Grown In U.S.A., Uni­ver­sal Record­ing Artists, US, 1972, £750+

Classic Rock - - The Dirt -

Formed in 1967 while the mem­bers were study­ing at Texas State Uni­ver­sity, San An­to­niobased band Homer re­leased three de­cent psy­che­delic-rock 45s prior to record­ing Grown In U.S.A. But when their deal with Columbia Records fell through, the al­bum was even­tu­ally re­leased lo­cally in late 1972 with a press­ing of just 1,000 copies.

Record­ing and pro­duc­ing the al­bum them­selves took the best part of a year, which may have cost them some im­por­tant mo­men­tum, as up to this point the band had built up a sig­nif­i­cant lo­cal fol­low­ing and were at the fore­front of the Texas rock scene. And they should have had a wider au­di­ence, as Grown In U.S.A. is an ex­cel­lent al­bum that mixes ru­ral rock with oc­ca­sional psy­che­delic pro­gres­sive touches, aided by fre­quent, taste­ful use of Mel­lotron.

Homer were fronted by two lead vo­cal­ists, Phil Bepko and Frank Coy, and the gui­tar play­ing of Galen Niles and Howard Gloor is ex­cep­tional. Opener Cir­cles In The North, dis­plays all of their tal­ents per­fectly and is a great slice of melodic hard rock, Tak­ing Me Home and Daw­son Creek take a de­tour into coun­try, and so the band come across like a strange mix of The Byrds and The Moody Blues. There aren’t re­ally any all-out heavy tracks, al­though there are some good heavy mo­ments, con­trast­ing well with the ru­ral pas­tures.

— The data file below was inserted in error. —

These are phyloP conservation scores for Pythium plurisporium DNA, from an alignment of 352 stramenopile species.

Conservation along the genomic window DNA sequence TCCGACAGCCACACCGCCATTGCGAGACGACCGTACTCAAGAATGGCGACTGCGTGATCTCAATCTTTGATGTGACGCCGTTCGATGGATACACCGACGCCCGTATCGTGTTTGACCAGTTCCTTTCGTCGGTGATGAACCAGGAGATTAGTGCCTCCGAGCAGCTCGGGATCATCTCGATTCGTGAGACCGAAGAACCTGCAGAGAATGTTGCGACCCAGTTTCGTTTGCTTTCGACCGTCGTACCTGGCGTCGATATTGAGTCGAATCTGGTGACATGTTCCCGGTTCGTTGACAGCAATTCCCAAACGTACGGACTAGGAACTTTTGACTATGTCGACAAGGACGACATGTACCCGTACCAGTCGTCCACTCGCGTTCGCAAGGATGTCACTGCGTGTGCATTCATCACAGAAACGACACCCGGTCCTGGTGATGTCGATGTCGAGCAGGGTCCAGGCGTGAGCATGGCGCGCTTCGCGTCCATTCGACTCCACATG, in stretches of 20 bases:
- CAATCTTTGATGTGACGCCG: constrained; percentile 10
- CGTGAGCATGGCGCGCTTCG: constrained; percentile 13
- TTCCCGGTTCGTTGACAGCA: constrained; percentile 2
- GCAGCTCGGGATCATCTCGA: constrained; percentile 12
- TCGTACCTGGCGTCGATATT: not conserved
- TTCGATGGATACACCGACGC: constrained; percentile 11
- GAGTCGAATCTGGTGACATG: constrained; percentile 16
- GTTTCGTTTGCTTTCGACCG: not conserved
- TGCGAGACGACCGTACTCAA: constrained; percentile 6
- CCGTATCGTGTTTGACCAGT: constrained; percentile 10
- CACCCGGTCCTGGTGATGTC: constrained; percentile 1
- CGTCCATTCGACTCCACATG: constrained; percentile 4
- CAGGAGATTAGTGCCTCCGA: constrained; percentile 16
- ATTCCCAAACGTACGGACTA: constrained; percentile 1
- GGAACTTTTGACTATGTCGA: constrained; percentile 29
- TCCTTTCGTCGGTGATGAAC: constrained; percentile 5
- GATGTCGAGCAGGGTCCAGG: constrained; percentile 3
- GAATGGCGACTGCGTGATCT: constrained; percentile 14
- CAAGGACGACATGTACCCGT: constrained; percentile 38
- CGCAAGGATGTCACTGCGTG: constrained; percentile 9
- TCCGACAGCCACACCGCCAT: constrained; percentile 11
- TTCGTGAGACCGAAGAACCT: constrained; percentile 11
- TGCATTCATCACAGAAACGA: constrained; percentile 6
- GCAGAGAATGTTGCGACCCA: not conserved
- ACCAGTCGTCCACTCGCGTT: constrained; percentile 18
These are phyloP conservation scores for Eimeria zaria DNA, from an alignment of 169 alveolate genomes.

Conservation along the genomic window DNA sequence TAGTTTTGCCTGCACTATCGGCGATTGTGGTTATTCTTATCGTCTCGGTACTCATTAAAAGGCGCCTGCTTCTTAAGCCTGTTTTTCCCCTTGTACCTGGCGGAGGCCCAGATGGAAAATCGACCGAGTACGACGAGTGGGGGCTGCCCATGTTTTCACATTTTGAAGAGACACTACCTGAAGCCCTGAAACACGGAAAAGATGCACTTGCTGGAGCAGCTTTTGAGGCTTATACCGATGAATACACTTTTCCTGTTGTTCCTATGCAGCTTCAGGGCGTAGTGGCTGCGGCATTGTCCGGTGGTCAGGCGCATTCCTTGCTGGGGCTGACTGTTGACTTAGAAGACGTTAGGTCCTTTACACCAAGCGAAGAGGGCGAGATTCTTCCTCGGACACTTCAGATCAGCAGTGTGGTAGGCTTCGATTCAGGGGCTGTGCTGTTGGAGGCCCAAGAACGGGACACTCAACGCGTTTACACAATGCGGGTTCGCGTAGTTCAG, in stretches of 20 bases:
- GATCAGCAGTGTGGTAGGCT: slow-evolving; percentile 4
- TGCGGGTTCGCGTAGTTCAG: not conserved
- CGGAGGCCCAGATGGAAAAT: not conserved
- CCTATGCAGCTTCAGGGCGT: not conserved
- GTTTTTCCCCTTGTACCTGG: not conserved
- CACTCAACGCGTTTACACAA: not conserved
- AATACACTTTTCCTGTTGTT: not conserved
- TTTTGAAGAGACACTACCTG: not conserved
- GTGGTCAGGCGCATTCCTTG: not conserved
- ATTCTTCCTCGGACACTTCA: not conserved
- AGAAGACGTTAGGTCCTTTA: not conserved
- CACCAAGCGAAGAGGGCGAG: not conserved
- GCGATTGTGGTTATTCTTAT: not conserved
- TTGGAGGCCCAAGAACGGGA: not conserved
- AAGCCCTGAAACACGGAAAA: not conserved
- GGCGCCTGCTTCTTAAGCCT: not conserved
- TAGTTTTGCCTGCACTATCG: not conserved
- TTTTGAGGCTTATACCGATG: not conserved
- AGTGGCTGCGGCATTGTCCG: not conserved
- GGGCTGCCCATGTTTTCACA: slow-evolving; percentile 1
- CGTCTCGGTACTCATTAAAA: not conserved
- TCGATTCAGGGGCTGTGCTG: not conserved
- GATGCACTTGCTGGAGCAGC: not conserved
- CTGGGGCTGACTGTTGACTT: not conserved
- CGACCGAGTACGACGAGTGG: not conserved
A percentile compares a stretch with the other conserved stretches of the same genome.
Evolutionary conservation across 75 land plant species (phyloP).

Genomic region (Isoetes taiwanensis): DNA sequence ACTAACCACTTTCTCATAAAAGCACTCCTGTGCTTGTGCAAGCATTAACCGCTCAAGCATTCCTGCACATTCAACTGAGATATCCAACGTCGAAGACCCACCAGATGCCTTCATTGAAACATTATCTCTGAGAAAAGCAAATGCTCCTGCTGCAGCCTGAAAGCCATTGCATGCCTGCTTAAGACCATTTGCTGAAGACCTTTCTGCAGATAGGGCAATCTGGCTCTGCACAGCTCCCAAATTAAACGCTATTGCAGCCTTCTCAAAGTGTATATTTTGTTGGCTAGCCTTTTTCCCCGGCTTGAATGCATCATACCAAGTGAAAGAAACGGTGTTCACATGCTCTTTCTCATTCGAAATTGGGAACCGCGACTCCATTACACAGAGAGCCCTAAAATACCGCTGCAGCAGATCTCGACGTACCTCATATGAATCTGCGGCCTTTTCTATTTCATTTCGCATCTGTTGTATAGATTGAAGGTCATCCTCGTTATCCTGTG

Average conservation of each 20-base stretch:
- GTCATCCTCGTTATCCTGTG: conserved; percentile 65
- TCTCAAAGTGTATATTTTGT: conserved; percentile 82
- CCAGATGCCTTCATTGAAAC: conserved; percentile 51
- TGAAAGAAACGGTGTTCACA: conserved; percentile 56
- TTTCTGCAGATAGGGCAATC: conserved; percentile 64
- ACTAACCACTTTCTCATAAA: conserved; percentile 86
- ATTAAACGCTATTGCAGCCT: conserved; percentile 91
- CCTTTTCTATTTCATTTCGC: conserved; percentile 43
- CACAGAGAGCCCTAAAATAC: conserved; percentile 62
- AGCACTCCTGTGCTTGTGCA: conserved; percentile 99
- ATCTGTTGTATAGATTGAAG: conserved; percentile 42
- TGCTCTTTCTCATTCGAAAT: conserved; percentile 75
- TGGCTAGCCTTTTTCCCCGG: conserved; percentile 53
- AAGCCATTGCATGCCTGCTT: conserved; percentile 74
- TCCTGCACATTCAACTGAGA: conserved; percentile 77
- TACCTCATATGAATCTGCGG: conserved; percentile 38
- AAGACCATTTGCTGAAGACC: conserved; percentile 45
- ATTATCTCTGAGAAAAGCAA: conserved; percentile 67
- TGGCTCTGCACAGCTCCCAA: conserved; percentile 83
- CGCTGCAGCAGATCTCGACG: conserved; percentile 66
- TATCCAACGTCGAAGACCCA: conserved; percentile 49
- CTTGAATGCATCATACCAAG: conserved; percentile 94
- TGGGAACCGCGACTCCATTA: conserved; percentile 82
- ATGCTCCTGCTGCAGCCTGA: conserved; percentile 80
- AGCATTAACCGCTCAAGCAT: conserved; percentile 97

Due to lack of air­play and na­tional me­dia cov­er­age, Grown In U.S.A. wasn’t re-pressed, and Homer folded in 1974. LD

‘An ex­cel­lent al­bum that mixes ru­ral rock with psychedelia.’

Riches from the rock un­der­ground

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